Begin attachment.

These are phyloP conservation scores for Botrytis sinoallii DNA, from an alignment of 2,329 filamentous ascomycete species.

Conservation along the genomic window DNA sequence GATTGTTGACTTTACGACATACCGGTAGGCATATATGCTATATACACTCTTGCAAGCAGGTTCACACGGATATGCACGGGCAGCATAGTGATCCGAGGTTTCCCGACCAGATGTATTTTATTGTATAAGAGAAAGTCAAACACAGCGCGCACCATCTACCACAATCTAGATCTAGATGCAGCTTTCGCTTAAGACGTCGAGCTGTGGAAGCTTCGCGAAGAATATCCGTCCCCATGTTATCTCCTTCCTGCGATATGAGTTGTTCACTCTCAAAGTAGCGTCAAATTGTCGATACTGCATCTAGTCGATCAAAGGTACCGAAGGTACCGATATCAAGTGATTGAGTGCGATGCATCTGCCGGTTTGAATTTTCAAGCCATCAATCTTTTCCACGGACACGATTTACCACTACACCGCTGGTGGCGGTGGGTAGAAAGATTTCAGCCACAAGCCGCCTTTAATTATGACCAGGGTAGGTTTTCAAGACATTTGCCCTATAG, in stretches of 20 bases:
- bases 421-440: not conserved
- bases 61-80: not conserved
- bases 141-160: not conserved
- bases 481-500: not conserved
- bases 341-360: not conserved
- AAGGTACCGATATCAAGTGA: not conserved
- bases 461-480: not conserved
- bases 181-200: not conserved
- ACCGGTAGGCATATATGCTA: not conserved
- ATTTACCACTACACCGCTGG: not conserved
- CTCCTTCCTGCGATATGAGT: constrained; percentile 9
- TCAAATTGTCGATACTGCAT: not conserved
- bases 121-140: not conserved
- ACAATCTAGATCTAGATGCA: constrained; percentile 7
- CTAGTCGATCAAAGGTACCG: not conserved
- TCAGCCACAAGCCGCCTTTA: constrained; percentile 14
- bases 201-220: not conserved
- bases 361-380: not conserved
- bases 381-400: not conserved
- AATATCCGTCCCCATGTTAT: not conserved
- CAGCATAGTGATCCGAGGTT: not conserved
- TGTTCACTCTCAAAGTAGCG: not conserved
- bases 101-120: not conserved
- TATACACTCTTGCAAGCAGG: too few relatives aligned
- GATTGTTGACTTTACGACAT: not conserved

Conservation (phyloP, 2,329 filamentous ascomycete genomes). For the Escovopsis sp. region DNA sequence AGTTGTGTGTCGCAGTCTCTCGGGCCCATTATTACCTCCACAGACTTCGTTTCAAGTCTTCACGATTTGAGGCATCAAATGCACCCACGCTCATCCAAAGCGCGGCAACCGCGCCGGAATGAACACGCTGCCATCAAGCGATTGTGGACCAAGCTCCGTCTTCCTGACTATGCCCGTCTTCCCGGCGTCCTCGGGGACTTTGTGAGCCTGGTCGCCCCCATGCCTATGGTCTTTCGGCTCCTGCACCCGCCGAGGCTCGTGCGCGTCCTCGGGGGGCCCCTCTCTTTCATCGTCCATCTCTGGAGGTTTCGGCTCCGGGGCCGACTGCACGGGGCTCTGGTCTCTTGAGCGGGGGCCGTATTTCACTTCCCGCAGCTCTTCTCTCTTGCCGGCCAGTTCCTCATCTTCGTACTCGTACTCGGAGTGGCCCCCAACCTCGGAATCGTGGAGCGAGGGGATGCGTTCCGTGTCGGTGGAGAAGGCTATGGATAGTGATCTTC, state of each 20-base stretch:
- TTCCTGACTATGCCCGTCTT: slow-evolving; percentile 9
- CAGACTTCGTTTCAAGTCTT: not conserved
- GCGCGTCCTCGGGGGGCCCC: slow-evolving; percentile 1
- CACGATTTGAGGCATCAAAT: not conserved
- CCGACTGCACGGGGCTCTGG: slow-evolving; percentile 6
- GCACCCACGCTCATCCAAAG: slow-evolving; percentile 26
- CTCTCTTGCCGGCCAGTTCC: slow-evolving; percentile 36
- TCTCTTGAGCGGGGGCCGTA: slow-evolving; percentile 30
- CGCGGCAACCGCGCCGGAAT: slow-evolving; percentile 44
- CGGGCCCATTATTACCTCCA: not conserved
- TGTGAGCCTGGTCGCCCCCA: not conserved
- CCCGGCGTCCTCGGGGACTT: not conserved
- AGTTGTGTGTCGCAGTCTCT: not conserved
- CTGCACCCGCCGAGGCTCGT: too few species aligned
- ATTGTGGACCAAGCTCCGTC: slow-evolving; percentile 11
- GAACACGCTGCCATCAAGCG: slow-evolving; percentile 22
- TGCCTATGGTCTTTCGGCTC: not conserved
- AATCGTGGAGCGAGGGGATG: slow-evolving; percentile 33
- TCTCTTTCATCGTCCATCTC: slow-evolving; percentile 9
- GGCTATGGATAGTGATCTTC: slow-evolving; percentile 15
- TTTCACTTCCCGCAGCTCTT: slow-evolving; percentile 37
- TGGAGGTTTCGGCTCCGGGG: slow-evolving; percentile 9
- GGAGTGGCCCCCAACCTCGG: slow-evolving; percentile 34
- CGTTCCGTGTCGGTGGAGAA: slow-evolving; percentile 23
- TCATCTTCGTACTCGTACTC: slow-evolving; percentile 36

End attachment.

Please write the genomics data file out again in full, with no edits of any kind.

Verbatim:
These are phyloP conservation scores for Botrytis sinoallii DNA, from an alignment of 2,329 filamentous ascomycete species.

Conservation along the genomic window DNA sequence GATTGTTGACTTTACGACATACCGGTAGGCATATATGCTATATACACTCTTGCAAGCAGGTTCACACGGATATGCACGGGCAGCATAGTGATCCGAGGTTTCCCGACCAGATGTATTTTATTGTATAAGAGAAAGTCAAACACAGCGCGCACCATCTACCACAATCTAGATCTAGATGCAGCTTTCGCTTAAGACGTCGAGCTGTGGAAGCTTCGCGAAGAATATCCGTCCCCATGTTATCTCCTTCCTGCGATATGAGTTGTTCACTCTCAAAGTAGCGTCAAATTGTCGATACTGCATCTAGTCGATCAAAGGTACCGAAGGTACCGATATCAAGTGATTGAGTGCGATGCATCTGCCGGTTTGAATTTTCAAGCCATCAATCTTTTCCACGGACACGATTTACCACTACACCGCTGGTGGCGGTGGGTAGAAAGATTTCAGCCACAAGCCGCCTTTAATTATGACCAGGGTAGGTTTTCAAGACATTTGCCCTATAG, in stretches of 20 bases:
- bases 421-440: not conserved
- bases 61-80: not conserved
- bases 141-160: not conserved
- bases 481-500: not conserved
- bases 341-360: not conserved
- AAGGTACCGATATCAAGTGA: not conserved
- bases 461-480: not conserved
- bases 181-200: not conserved
- ACCGGTAGGCATATATGCTA: not conserved
- ATTTACCACTACACCGCTGG: not conserved
- CTCCTTCCTGCGATATGAGT: constrained; percentile 9
- TCAAATTGTCGATACTGCAT: not conserved
- bases 121-140: not conserved
- ACAATCTAGATCTAGATGCA: constrained; percentile 7
- CTAGTCGATCAAAGGTACCG: not conserved
- TCAGCCACAAGCCGCCTTTA: constrained; percentile 14
- bases 201-220: not conserved
- bases 361-380: not conserved
- bases 381-400: not conserved
- AATATCCGTCCCCATGTTAT: not conserved
- CAGCATAGTGATCCGAGGTT: not conserved
- TGTTCACTCTCAAAGTAGCG: not conserved
- bases 101-120: not conserved
- TATACACTCTTGCAAGCAGG: too few relatives aligned
- GATTGTTGACTTTACGACAT: not conserved

Conservation (phyloP, 2,329 filamentous ascomycete genomes). For the Escovopsis sp. region DNA sequence AGTTGTGTGTCGCAGTCTCTCGGGCCCATTATTACCTCCACAGACTTCGTTTCAAGTCTTCACGATTTGAGGCATCAAATGCACCCACGCTCATCCAAAGCGCGGCAACCGCGCCGGAATGAACACGCTGCCATCAAGCGATTGTGGACCAAGCTCCGTCTTCCTGACTATGCCCGTCTTCCCGGCGTCCTCGGGGACTTTGTGAGCCTGGTCGCCCCCATGCCTATGGTCTTTCGGCTCCTGCACCCGCCGAGGCTCGTGCGCGTCCTCGGGGGGCCCCTCTCTTTCATCGTCCATCTCTGGAGGTTTCGGCTCCGGGGCCGACTGCACGGGGCTCTGGTCTCTTGAGCGGGGGCCGTATTTCACTTCCCGCAGCTCTTCTCTCTTGCCGGCCAGTTCCTCATCTTCGTACTCGTACTCGGAGTGGCCCCCAACCTCGGAATCGTGGAGCGAGGGGATGCGTTCCGTGTCGGTGGAGAAGGCTATGGATAGTGATCTTC, state of each 20-base stretch:
- TTCCTGACTATGCCCGTCTT: slow-evolving; percentile 9
- CAGACTTCGTTTCAAGTCTT: not conserved
- GCGCGTCCTCGGGGGGCCCC: slow-evolving; percentile 1
- CACGATTTGAGGCATCAAAT: not conserved
- CCGACTGCACGGGGCTCTGG: slow-evolving; percentile 6
- GCACCCACGCTCATCCAAAG: slow-evolving; percentile 26
- CTCTCTTGCCGGCCAGTTCC: slow-evolving; percentile 36
- TCTCTTGAGCGGGGGCCGTA: slow-evolving; percentile 30
- CGCGGCAACCGCGCCGGAAT: slow-evolving; percentile 44
- CGGGCCCATTATTACCTCCA: not conserved
- TGTGAGCCTGGTCGCCCCCA: not conserved
- CCCGGCGTCCTCGGGGACTT: not conserved
- AGTTGTGTGTCGCAGTCTCT: not conserved
- CTGCACCCGCCGAGGCTCGT: too few species aligned
- ATTGTGGACCAAGCTCCGTC: slow-evolving; percentile 11
- GAACACGCTGCCATCAAGCG: slow-evolving; percentile 22
- TGCCTATGGTCTTTCGGCTC: not conserved
- AATCGTGGAGCGAGGGGATG: slow-evolving; percentile 33
- TCTCTTTCATCGTCCATCTC: slow-evolving; percentile 9
- GGCTATGGATAGTGATCTTC: slow-evolving; percentile 15
- TTTCACTTCCCGCAGCTCTT: slow-evolving; percentile 37
- TGGAGGTTTCGGCTCCGGGG: slow-evolving; percentile 9
- GGAGTGGCCCCCAACCTCGG: slow-evolving; percentile 34
- CGTTCCGTGTCGGTGGAGAA: slow-evolving; percentile 23
- TCATCTTCGTACTCGTACTC: slow-evolving; percentile 36